How did Charleston County really get into the recycling business?
In 2008, County Council was asked to renew the contract for Montenay to operate the incinerator. The cost to the county budget was about $45 a ton to use the incinerator. A public outcry regarding the environmental and neighborhood effects resulted and led to my introduction of the Charleston Green for Green Plan, which was adopted in 2008. The county committed to be more environmentally sensitive and saving money while doing so.
We hired consultant Mitch Kessler after doing a request for proposals, and he advised on us the various technologies being used and tried in the country. We stopped using the incinerator in December 2009. We created a goal of recycling 40 percent of all trash.
County Attorney Joe Dawson and Mitch Kessler's leadership has brought about tremendous cost savings and efficiencies in the landfill, so we are now paying $20 dollars a ton for the cost of running a landfill, but the overall cost is affected tremendously by the huge success environmentally and financially of the all-in-one recycling.
Charleston County was visionary in the 1980s and '90s when we started curbside recycling. Now such programs are in many areas around the country, but success rates vary tremendously. County Council committed to a new recycling plan and facility and the equipment to serve all residents.
We have taken a series of votes since 2010 to further refine this plan. We started rolling out all-in-one recycling carts in 2011. So far, 95,000 of approximately 120,000 homes have received them. Charleston County has spent $12 million on roll carts, trucks, and processing equipment. Expanding to all plastics, all paper, putting all items together, and offering roll carts has increased our recycling about three-fold, and we now recycle about 29 percent of all materials.
We have reached a max of what we can process at the current recycling facility and need a new facility. By expanding to all households and expanding to businesses, I believe we can reach the 40 percent goal within a year after opening a new facility. During this same time period, Charleston County's environmental management budget has saved over $50 million since 2010 by closing the incinerator, and by offering compost and food compost programs, improved customer service and efficiencies at our landfill.
We should have completed the roll out to all curbside homes in Charleston County no later than 2013 but the decision where to locate the new recycling facility has been delayed over two years already for political and other reasons. Now as we're about to close on a location and have a vendor ready to help Charleston County reach our recycling goals, some members of council have refused to vote for the facility operator and instead want to go explore a concept of trying to turn trash into energy again.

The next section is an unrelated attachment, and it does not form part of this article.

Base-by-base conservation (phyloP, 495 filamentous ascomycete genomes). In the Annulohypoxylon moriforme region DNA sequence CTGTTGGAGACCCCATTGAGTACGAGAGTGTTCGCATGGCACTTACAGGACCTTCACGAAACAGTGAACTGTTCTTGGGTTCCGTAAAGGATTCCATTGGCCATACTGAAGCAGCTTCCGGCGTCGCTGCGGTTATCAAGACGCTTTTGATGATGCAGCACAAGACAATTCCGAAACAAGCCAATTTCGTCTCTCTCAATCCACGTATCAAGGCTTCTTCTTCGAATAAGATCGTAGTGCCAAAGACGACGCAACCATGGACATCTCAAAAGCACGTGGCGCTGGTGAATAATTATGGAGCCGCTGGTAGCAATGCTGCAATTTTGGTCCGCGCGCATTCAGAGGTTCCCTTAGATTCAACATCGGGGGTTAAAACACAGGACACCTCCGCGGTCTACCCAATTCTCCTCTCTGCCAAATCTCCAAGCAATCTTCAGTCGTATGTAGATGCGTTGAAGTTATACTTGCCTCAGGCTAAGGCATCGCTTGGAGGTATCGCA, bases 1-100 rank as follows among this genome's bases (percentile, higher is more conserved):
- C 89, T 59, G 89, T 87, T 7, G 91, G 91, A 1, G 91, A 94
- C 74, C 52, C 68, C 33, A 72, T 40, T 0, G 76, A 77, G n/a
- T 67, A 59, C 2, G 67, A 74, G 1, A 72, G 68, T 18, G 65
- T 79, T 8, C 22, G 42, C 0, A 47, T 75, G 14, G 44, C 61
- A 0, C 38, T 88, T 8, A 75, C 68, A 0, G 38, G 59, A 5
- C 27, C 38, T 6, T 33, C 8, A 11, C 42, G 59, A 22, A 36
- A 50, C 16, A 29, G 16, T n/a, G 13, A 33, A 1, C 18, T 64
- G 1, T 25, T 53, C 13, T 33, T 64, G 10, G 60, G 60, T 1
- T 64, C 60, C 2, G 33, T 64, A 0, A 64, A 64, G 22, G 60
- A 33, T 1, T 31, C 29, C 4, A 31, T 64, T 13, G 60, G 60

Expanded recycling is one of the most popular programs that Charleston County has done during my 10 years on County Council. Nevertheless, Council member Vic Rawl has requested that we allow one vendor who has lobbied some council members to look at another burning/heat conversion technology.
It's a great unknown whether this technology can be viable. What I do know is that burning and similar heat-related waste-to-energy processes are much more expensive than the cost of land-filling trash in Charleston, Dorchester or other parts of South Carolina. If it can't make financial sense in New York or California where the land costs are so much higher, then it certainly can't be a financial success in South Carolina.
Can trash be sorted to pull out the valuable recyclables and sell them? Of course. Can trash be burned and create heat or steam? Of course. Charleston County already did that with the incinerator, but at a high cost to taxpayers.
In 1985, the movie "Back to the Future" predicted we would be using banana peels and other trash to fuel cars by 2015. Can that be done today? Well, cooking oil and other items are being used in some experimental ways, but these experiments cost way more the cost of gasoline.
I am hopeful we will see realistic costs for such dreams during my lifetime and I support testing, but Charleston County taxpayers should not get caught up in expensive futuristic schemes when recycling is the most cost-effective and environmentally appropriate way to address our trash.
If you believe our recycling progress is the right plan for Charleston County, please come to the meeting and public hearing at 5 p.m. today - or email or call - to let council members know that.
Colleen Condon represents District 7 on Charleston County Council.
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